Silent Heroes

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We love our children. Parents dream of helping their offspring to live glorious lives filled with joy, success, and love. Teachers play a huge role in the journey of a youngster into adulthood. We put our educators under a microscope, judging their every interaction with our youth. Each day in classrooms across the globe men and women accept the awesome challenge of educating the adults of the future. The work is both daunting and rewarding. Teachers quietly and tirelessly perform their duties without a great deal of encouragement. In fact we are more often likely to hear criticisms of their mistakes than compliments of their dedication. Nonetheless teachers carry on with their vocations even when the conditions are difficult, the pay is subpar to other professions, and the evaluations of their worth in society are not indicative of the enormous sacrifices and contributions that they make.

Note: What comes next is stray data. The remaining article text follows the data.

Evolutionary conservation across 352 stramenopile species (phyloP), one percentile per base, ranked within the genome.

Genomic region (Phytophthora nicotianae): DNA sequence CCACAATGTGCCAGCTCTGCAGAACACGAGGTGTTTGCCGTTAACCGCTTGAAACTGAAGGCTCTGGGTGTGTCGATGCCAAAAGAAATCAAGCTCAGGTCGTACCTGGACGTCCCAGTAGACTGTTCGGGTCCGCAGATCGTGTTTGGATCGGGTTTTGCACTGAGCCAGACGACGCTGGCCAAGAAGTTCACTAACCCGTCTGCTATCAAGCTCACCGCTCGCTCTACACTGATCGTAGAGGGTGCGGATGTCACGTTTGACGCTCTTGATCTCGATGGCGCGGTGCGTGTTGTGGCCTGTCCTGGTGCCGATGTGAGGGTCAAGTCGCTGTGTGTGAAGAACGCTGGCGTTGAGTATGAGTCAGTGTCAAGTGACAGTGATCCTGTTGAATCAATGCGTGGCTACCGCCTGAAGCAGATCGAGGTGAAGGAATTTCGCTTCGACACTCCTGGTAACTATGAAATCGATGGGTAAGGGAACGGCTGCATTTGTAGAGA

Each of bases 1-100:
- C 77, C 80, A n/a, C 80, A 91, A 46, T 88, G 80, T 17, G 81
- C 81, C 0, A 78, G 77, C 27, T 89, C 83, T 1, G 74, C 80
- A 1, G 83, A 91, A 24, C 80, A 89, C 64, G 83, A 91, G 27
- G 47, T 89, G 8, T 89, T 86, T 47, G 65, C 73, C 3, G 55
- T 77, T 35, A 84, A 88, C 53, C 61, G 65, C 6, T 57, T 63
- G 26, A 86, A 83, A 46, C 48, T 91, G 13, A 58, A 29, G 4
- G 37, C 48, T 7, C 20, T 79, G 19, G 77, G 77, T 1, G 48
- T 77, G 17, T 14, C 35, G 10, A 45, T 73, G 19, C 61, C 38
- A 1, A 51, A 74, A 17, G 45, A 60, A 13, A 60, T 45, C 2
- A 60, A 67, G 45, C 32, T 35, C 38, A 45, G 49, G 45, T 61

Teachers are often told that theirs is a last resort occupation that is the solution for those who cannot find anything better to do. They hear snide comments about their short work weeks and three months of vacation. In conversations about improving education they are generally the last persons whose opinions are considered. Instead lawmakers, business people, and an assortment of souls with no experience managing a classroom decide how to run the educational system. Nonetheless our teachers return for insult time and again simply because they have a beautiful secret. They love their profession and they adore their students. No amount of indignation can chase them away. They have a mission that drives their enthusiasm more than money or status.